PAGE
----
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Captain Gordon Ramsay

Letter from Captain Gordon Ramsay, Cameron Highlanders, former instructor at Sandhurst, to his father.
Captain Gordon Ramsay

3 February 1915

I am writing this in a small room in a convent not many miles from the French frontier. I have had dinner with the Headquarters of a certain brigade, on the staff of which I have a friend, and a bed awaits me upstairs, a bed under a roof;

Since I wrote you last I have been living mostly in trains, trains which jolted, banged and shunted until I arrived at ‘railhead’ at 4 o’clock this morning. I was the senior officer on the train, but there were not excitements with reference to Germans.

I spent a whole day in Rouen, had a hot bath, changed my socks, had two good meals, attended church, and altogether put in a good day.

There is much of historical interest in Rouen: my attendance at church service was accidental: three of us who were travelling together dropped in as sight-seers and found an impressive service taking place: the old church was dimly lit as a chanting procession walked round the outer aisles: a dignitary of some importance was included, as great reverence was shown as he passed: it was a scene to remember.

At dinner at the Hotel de l’Opera I met many officers I know, including Captain Grieve of the Camerons, on his way to join the 1st Battalion.

Travelling on the train up to ‘railhead’ was an ex-student of mine. We entrained at Havre on Sunday night: detrained to-day, on Wednesday morning.

At ‘railhead’ we had a meal in an inn, in which the Germans took what they wanted during their advance: the two subalterns of the A & S Highlanders and myself were welcome. The ‘Ecossais’ are held in great repute.

The Prince of Wales passed us in his car close to the Inn.

A Sergeant in the Motor Transport came u to me: I looked at him for some time before I recognized him. He was my servant many years ago, was later a porter at the Waverley Station, as you will remember: after that he went to Australia from which he returned on account of the War. He brought me out to this place on a motor-lorry today, and when saying goodbye gave me a large box of cigarettes.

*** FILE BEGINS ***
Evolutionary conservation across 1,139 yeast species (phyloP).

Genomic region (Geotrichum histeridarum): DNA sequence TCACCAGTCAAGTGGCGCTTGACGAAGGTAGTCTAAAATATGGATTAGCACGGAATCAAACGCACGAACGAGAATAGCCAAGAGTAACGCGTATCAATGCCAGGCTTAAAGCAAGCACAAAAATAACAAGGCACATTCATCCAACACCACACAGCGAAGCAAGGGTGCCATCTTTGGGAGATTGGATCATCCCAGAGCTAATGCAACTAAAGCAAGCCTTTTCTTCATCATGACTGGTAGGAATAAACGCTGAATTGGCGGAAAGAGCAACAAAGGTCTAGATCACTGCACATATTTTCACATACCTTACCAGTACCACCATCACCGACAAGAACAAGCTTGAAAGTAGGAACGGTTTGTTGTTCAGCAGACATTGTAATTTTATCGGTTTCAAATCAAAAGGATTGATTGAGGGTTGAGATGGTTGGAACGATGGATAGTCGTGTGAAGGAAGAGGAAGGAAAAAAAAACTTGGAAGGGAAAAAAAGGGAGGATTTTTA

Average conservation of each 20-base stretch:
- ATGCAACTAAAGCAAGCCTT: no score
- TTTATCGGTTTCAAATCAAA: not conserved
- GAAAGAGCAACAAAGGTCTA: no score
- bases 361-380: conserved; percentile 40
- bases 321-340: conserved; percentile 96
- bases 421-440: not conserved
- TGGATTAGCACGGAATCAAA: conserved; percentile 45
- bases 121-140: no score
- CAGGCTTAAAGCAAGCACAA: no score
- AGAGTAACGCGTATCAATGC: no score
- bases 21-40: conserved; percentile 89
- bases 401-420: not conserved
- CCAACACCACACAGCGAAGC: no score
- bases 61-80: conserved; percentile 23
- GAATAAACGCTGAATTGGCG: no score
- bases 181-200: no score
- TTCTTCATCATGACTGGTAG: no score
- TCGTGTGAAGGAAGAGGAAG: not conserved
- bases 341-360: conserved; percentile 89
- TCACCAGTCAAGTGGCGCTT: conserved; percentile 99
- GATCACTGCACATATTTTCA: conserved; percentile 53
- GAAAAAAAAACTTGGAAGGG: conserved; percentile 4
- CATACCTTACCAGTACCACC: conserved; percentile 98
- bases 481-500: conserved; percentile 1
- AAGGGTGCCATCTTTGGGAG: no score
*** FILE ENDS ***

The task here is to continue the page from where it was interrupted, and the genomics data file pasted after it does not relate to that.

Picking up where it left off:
I am tonight accepting hospitality from the staff of a brigade to which I do not belong: the staff captain was an instructor at the RMS with me and so I am in luck, and am to share a bedroom in this old-fashioned convent with the brigade-major. Tomorrow I will probably get to where the 2nd battalion is and get orders on arrival. During the drive out in the lorry I could see the signs of War” the artillery was engaged on our right, but not heavily. One house showed sighs of ‘cultur’ treatment: here and there along the roadside a grave: and everywhere military life: the wonderful British soldier, dirty, tired, callous of his own safety, driving guns into action while others kicked a football apparently oblivious of the war: the soldier is at his best on active service.

While walking through the crowd of soldiers billetting in this village a car passed containing General Sir Horace Smith-Dorrien, who looks fitter than in peace time.

I will close now as I want to take a full value out of that bed.

Belgium 7 February 1915.

My last letter was written to you from a convent in which I spent an unexpectedly comfortable night.

The next day I walked to the Headquarters of the 81st Brigade to report, and by good fortune found my C.O. there talking to the Brigadier” the brigade-major is an old friend, Captain Holland of the Seaforths, and Merchistoun. The Battalion was going into the trenches that night so I had only time to snatch a few odds and ends out of my kit and walk with him to where the battalion was lying. The walk became somewhat exciting as we were between the two ends of an artillery duel and so had both German and British shells overhead.

I found the battalion in what had once been an inhabited village and now is a heap of ruins. The men were hidden away in the ruins so as to be out of sight of the aeroplanes’ their appearance was at first a shock to me, dirty, bedraggled, unkempt, unshaven,. It may be that the walk under fire made me more ready to be shocked, but when I first saw them I felt say for them; but they don’t ask for pity, they are as cheery as out wonderful soldiers always are. The surroundings may have accounted for it – a ruined village in a churned up land of mud and smells. I saw many friendly faces as I walked along to where battalion headquarters was, under a roof of sorts.

Captain MacPherson is adjutant, Major Gaeme is Second-in-command: Lieutenant-Colonel Campbell is C.O. We were discussing things when two shells in succession dusted our roof so we came outside and finished the discussion on the lee side of the house; no harm was done to anyone, and I was glad it had happened, the first plunge was over.